To ask the Secretary of State for Scotland if he will set up an inquiry into the administration of the Student Awards Agency for Scotland. 
I have asked the Chief Executive of the Student Awards Agency for Scotland to provide a full report on the difficulties encountered by the Agency in processing student award applications timeously this year so that we can determine what measures need to be implemented to prevent a recurrence.
To ask the Secretary of State for Scotland what factors underlie the delays in the payment of grants by the Student Awards Agency for the current academic year; and what steps he is taking to address the problem. 
A number of factors have combined to affect adversely the ability of the Student Awards Agency for Scotland to process awards within its normal timescale in the current academic year. Most of these flow from the introduction of a new awards processing system in April of this year. There were a larger number of initial problems encountered than had been anticipated and these, together with delays in converting data from the previous system, unfamiliarity with the new system, and the need to enter large volumes of 'standing' data in its first year of operation, resulted in a backlog of applications building up. The profile of receipt of applications is heavily concentrated into the months from May to September and it is extremely difficult for the Agency to recover from a backlog once one has developed. The new awards system has, however, performed well after the initial problems were overcome. It has proved resilient under intensive use and significant improvements in efficiency are expected to be realised in future years.Scottish higher and further education institutions were provided with an advance of their block grant in recognition of the fact that their income from tuition fees in October would be less than they had reason to expect. This was also designed to enable institutions to offer short term assistance to those students in financial difficulties because of delays in receiving their grant cheques, and was in addition to the Access Funds which are normally used for this purpose. Meanwhile, the Agency was set a demanding target to clear the vast majority of the backlog by the end of October, which has largely been achieved. It is expected to be up to date with processing applications by the end of November.
To ask the Secretary of State for Scotland how many applications for grants by students from Scotland to study at Scottish universities and colleges for the Session 1997–98 were received by the Student Awards Agency for Scotland (a) before the normal closing date and (b) after it; how many were processed and paid (i) by the beginning of the student term, (ii) by four weeks after the beginning of the term and (iii) at the latest count; and how many remain unpaid.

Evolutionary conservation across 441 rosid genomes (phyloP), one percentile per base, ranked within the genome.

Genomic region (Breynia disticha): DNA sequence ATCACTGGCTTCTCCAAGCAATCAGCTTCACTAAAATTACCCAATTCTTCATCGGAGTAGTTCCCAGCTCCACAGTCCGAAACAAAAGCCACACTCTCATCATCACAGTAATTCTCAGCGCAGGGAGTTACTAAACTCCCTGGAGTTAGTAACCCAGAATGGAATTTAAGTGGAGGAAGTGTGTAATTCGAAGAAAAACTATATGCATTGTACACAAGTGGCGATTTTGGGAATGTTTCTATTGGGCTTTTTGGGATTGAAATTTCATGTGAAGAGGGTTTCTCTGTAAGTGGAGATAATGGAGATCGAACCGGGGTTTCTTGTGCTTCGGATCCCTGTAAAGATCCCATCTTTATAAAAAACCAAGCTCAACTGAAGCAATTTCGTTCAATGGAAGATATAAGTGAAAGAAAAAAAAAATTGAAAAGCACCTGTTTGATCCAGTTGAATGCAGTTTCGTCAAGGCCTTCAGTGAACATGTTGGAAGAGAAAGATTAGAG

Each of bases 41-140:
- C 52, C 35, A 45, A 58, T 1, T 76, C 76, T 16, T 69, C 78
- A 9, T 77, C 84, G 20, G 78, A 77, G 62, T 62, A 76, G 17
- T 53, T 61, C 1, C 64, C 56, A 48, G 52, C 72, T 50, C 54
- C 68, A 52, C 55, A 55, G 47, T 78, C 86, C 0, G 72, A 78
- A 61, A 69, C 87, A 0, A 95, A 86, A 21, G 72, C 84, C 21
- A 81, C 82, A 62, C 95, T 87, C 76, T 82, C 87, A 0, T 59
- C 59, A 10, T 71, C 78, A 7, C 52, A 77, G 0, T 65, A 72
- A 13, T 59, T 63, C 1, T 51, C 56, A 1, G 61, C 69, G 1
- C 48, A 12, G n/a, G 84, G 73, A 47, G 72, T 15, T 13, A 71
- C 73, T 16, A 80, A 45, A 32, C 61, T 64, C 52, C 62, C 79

The closing date for the receipt of undergraduate applications by the Student Awards Agency for Scotland in academic year 1997–98 is 31 January 1998 and it is not therefore a factor in the present situation. Students continuing a period of full-time education were, however, advised to apply by 15 May 1997 in order to ensure that any grant payable would be available at the start of the first term. New students are encouraged to apply as soon as they receive an unconditional offer of a place on a course.Of the 71,436 applications received from continuing students up to 3 November 1997, 20,656 were received by 15 May. At the same date 40,434 applications had been received from new students. Applications are not attributed to a specific course at the point of receipt and term dates vary between institutions. The best estimate is that about 27,750 applications had been received four or more weeks before the start of the term, which is the normal period allowed for processing fully completed applications.As at 3 November, 42,884 awards had been processed in sufficient time to allow any payment to be made at the beginning of the students' terms and a further 22,721 had been processed in time to allow any payment to be made by 4 weeks after the beginning of the term. A total of 90,217 applications had been processed and 28,927 had yet to be processed; many of the latter are likely to be "fees only" cases with no payment due to the student.These figures cover all Scottish domiciled students eligible for support under the Students' Allowances Scheme and the Student Nursing and Midwifery Bursary Scheme rather than only those attending Scottish institutions. Detailed figures split by institutional location are not readily available.